Yesterday I talked about some of the problems that we run into when we try and use standardized test scores as a measure of student, teacher, or school progress. One of the ideas that always comes up when we talk about this is that we should have “high standards” and “high expectations” for our students, and that when we acknowledge that some people aren’t starting the race at the same place as others we’re somehow not properly Standarding and Expecting things of them.
Sounds good, right? High is better than low! Standards and Expecting Things are good, too! So we should definitely have High Standards and High Expectations.
Well, great. Sure.
What’s that mean?
No, really. I’ll wait.
And there’s the problem, see. You aren’t really saying much of anything useful when you say you have High Expectations and High Standards, and you run the risk of saying something incoherent if you’re not careful.
Let’s address high standards first. “Standard” has a pretty specific meaning in the education world. The Common Core is a set of standards; most states still have their own, as the Core isn’t completely phased in yet across much of the country (and is a subject of no small amount of controversy on its own, I should point out). To say that we should have High Standards is basically just saying that we should be teaching kids material that challenges them to some extent or another and (usually) what the speaker actually means is that kids nowadays should be learning either the exact same stuff they learned in that grade or something more complicated.
You can argue the merits of individual sets of standards; I happen to believe that, at least in sixth grade math, Indiana’s standards are pretty solid, and while I have a quibble or two with how the Common Core handles things I don’t have much of an argument with it. Just tell me what to teach; I’ll get the job done. What we don’t have, in any state or jurisdiction or locality that I’m aware of, is any situation where the standards are different for black students or white students or girls or ELL kids or anybody else. Standards are standards; they’re out there and they’re not disaggregated at all.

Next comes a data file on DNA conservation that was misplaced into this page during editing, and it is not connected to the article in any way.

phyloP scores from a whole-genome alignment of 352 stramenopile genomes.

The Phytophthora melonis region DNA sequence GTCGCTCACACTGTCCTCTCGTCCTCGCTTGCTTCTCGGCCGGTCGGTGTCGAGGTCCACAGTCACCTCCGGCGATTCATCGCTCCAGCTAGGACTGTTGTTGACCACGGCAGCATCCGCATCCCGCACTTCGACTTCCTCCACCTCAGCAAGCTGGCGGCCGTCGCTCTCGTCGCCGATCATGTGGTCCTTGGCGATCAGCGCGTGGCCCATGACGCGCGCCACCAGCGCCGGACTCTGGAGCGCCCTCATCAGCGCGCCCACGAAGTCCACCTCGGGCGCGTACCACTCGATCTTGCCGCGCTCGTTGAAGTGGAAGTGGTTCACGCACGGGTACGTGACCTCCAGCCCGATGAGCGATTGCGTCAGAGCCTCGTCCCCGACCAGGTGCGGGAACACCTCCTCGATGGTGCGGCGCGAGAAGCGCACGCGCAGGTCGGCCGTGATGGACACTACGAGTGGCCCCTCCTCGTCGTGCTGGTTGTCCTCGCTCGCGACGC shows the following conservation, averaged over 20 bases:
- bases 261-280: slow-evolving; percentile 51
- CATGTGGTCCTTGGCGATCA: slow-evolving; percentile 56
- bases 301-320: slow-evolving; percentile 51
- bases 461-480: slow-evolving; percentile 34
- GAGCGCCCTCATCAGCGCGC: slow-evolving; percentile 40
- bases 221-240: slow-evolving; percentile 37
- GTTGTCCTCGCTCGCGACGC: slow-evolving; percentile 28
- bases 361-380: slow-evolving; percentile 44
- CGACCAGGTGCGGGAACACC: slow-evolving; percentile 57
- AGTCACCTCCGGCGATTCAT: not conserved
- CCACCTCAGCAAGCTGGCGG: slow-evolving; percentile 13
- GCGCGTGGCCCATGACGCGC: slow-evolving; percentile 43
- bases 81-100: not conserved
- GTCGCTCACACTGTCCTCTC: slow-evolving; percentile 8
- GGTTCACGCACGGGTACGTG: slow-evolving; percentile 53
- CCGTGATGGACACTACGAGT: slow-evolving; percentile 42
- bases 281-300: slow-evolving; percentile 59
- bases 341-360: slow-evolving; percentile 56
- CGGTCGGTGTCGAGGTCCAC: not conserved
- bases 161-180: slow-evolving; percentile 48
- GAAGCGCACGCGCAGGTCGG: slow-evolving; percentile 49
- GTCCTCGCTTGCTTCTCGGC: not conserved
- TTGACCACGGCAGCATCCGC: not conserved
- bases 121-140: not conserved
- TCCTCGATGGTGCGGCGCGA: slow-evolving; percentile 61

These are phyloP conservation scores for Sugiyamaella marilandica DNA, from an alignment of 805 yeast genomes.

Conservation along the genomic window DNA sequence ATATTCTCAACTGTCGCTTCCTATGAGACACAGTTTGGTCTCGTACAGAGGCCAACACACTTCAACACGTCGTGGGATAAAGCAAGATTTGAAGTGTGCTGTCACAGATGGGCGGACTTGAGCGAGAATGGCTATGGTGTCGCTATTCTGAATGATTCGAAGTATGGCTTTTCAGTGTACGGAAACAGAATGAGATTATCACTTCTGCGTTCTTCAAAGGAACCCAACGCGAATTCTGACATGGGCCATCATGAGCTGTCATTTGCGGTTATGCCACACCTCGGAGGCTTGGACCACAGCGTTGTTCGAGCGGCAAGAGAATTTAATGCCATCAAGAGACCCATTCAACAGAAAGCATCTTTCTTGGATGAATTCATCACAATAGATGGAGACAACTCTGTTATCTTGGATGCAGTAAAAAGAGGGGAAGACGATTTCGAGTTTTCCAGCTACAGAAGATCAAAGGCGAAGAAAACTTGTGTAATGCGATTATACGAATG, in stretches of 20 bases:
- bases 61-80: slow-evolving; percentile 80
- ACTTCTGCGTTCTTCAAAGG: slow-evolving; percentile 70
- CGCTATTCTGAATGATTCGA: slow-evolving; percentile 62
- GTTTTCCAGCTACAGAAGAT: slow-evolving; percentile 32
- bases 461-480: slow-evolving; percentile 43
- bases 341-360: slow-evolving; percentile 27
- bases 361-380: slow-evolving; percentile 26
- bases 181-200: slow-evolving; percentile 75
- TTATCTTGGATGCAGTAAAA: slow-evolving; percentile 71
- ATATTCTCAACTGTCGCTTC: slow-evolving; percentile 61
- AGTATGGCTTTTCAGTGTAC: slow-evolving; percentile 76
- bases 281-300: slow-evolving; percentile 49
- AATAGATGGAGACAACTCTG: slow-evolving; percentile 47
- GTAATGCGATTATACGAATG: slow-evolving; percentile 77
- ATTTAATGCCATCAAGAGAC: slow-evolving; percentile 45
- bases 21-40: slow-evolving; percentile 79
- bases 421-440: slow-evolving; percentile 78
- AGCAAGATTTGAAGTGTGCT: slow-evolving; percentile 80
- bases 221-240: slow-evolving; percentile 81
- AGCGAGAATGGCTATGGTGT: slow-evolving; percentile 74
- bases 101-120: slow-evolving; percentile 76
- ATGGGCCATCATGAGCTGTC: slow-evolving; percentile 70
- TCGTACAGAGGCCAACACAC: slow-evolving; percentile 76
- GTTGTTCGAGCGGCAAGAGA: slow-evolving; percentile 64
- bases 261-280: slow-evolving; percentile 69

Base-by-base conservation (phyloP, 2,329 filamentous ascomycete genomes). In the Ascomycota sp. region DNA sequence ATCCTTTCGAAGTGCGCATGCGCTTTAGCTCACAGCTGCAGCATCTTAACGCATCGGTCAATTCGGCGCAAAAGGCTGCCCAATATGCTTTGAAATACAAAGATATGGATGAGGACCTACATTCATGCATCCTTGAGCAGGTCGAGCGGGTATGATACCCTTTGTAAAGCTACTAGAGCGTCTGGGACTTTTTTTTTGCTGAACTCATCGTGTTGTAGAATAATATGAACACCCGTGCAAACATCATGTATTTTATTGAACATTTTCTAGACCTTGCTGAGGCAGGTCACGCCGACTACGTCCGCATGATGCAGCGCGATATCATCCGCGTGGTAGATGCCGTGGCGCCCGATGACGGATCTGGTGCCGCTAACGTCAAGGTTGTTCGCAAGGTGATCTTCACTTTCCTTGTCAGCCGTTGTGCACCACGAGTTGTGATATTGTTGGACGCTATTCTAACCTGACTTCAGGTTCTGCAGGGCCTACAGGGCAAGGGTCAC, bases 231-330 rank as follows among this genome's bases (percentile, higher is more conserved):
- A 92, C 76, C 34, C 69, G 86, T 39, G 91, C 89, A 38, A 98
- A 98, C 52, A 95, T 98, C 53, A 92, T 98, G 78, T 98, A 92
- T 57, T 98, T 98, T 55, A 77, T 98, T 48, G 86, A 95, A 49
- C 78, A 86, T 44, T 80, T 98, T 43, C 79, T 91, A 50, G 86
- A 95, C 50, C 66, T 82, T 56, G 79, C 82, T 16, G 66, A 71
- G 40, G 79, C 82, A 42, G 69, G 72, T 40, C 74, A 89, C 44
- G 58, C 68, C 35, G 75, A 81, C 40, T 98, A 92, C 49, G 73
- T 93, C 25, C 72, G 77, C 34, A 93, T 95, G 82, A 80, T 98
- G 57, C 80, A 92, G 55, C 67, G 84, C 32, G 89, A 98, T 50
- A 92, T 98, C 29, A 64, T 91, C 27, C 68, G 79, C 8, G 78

So what we’re really talking about here is what we expect from our kids.
And for expectations to be meaningful, they have to be specific. You can say that you expect everyone to do well. Great! Also pointless. Heck, you can expect anything you want. I can expect that my students will bring me cookies and milk every day and hurl a virgin sacrifice into the smoking maw of a nearby volcano for me once a month, but that doesn’t mean it’s going to happen.
Lemme say it again: expectations must be specific to specific students in order to be meaningful.
A few examples, all based on real kids I had last year: Velma had the highest math score in the fifth grade before landing in my room. Velma, frankly, doesn’t have a lot of room for growth. She was already pretty close to getting as high a score as scores can get.
I told her she’d gotten the highest score in the fifth grade. She was excited and proud.
“I expect the highest score in the school this year, y’know,” I said. Which, honestly, was asking her for maybe a ten-point bump in her score. In all seriousness, my challenge with Velma last year was to keep her realistic. I haven’t seen her ISTEP score for sixth grade yet, because reasons, but when you start off with a score as high as hers is and there’s an upward limit to how well she can do, the simple fact of the matter is no matter how good a teacher I am her score is likely to drop. Demanding perfection from her would have been stupid. It would have stressed her out and stressing her out would not have helped her performance. I used the “best score in the school” line once or twice over the course of the year, mostly to hassle her, but short of a nosedive there’s not much she could have done to disappoint me with her score. She’s a great kid and I know she did her best.